There are thousands of consumer and industrial uses for this fabric, making it one of the most ubiquitous fabrics in the world.
Polyester is a synthetic polymer whose main chemical components are chemicals belonging to the ester functional group. Ethylene, a component of petroleum that may be produced from other sources, is used in making most synthetic fibers and certain plant-based polyester fibers.
Although certain types of polyester are biodegradable, most are not; hence, the creation and dissemination of polyester is a significant source of environmental degradation.
What Varieties of Polyester Fabric Are There?
If you’re interested in learning more about polyester microfiber fabric, here are the three main varieties:
In terms of market share, ethylene polyester (or PET) far outpaces all other polyester varieties. Though there are other forms of polyester, the time “polyester” is often synonymous with “PET” in most situations.
Biodegradability is the primary benefit of polyester made from plants. However, the production of plant-based polyester is more expensive, and it is unclear whether or not it is as durable as its petroleum-based counterparts, PET and PCDT.
PCDT polyester is less standard than PET polyester, but its excellent elasticity makes it useful in some contexts. PCDT polyester also has a longer lifespan than PET polyester, making it the go-to choice for upholstery and other high-use home decor items.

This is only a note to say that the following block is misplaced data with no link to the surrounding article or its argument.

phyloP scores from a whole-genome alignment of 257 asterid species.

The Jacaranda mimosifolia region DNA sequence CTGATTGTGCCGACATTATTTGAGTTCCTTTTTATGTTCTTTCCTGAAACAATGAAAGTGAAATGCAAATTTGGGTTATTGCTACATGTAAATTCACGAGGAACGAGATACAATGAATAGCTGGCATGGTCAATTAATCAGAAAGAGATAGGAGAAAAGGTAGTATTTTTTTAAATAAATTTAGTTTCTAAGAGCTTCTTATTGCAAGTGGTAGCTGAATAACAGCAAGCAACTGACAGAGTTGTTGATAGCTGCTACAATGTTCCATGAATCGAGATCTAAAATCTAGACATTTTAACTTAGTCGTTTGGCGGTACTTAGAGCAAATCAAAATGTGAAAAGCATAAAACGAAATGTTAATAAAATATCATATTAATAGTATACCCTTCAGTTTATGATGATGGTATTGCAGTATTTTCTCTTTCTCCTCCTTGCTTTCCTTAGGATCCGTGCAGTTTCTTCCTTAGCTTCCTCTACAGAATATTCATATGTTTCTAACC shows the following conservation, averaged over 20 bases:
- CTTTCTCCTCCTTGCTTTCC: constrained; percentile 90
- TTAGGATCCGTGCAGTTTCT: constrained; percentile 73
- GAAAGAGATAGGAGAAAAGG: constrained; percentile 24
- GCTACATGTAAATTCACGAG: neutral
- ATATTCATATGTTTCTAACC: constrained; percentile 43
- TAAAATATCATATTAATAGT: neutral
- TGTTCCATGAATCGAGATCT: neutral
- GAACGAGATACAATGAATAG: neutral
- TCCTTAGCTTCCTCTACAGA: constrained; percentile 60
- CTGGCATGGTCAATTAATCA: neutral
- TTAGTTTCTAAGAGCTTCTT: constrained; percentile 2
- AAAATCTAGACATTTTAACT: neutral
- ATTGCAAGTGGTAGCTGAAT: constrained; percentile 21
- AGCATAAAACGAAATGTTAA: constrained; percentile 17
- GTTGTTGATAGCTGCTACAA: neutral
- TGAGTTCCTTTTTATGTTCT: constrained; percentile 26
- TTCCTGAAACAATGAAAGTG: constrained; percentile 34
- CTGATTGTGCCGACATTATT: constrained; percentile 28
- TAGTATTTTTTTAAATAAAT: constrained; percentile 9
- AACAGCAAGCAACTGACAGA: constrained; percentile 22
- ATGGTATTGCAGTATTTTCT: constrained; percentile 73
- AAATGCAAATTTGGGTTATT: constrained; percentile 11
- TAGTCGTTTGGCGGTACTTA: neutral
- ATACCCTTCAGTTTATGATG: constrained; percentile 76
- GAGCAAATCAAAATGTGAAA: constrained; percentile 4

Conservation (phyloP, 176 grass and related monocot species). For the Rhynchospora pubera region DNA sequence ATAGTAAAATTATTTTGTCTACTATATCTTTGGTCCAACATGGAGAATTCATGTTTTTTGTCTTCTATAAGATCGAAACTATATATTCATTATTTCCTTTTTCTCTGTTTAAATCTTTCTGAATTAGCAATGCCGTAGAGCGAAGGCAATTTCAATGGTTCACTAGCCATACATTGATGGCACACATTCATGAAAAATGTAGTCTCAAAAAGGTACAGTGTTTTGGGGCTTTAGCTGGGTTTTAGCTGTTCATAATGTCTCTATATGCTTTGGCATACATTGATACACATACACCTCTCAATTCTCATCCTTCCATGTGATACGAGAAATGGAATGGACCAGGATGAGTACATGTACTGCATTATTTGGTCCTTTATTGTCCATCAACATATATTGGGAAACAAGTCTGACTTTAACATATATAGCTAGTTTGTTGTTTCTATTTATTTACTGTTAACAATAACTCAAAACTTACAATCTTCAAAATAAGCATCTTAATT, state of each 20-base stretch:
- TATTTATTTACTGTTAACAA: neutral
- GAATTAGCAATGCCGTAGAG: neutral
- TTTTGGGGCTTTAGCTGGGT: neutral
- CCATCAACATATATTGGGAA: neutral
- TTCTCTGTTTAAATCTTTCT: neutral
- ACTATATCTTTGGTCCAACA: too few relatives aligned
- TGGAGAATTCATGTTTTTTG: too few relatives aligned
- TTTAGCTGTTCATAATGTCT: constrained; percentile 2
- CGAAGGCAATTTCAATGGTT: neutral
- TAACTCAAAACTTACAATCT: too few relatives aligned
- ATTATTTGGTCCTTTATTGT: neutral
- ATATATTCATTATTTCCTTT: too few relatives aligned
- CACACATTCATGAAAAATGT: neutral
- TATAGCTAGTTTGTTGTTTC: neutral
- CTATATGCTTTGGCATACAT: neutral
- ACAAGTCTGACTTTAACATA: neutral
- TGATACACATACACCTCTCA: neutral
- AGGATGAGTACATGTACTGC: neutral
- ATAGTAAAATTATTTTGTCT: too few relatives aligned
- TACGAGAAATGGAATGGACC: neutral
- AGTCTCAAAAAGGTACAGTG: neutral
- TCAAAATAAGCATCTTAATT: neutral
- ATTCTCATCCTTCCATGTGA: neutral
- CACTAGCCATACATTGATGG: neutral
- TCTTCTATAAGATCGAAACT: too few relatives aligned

How Can Polyester Fabric Be Put to Use?
The polyethylene terephthalate (PET) used in producing polyester fabric is the same type of plastic used to make many other synthetic consumer goods. Food storage containers, water bottles, and many other items are a few industrial and consumer goods that benefit from this versatile plastic. However, PET is used in various consumer goods in its fiber form and polyester fabric. Using PET as a substitute for cotton predates its potential usefulness as a replacement for other natural fibers, such as wool and silk, in specific contexts.
Where Is Polyester Fabric Made?
The United States is not the only country that produces polyester; other notable producers include Taiwan, Korea, India, Japan, and Indonesia. After being spun into polyester yarn in China and elsewhere in Asia, the fibers almost always stay on the continent to be transformed into polyester-based consumer goods like clothes.
What Is The Price of Polyester Fabric?
The market value of raw polyester fiber fluctuates daily but is now around $1 per pound. A significant contributor to polyester’s worldwide success is its low price, which stays soft even after adjusting for inflation.
After being transformed into the fabric, the cost of polyester increases to around $10 per yard. Materials made from polyester are used by manufacturers of clothing and other consumer goods, which are ultimately sold to end users.
How Does Polyester Affect The Environment?
When used in large quantities, polyester is harmful to ecosystems anywhere it is used. This fabric’s whole life cycle, from manufacture to usage to disposal, is fraught with adverse effects on the environment. To access fossil fuels must be obtained; they are finite resources also utilized in producing vital energy and polymers. Refining crude oil into petroleum releases several toxic substances harmful to aquatic and terrestrial ecosystems.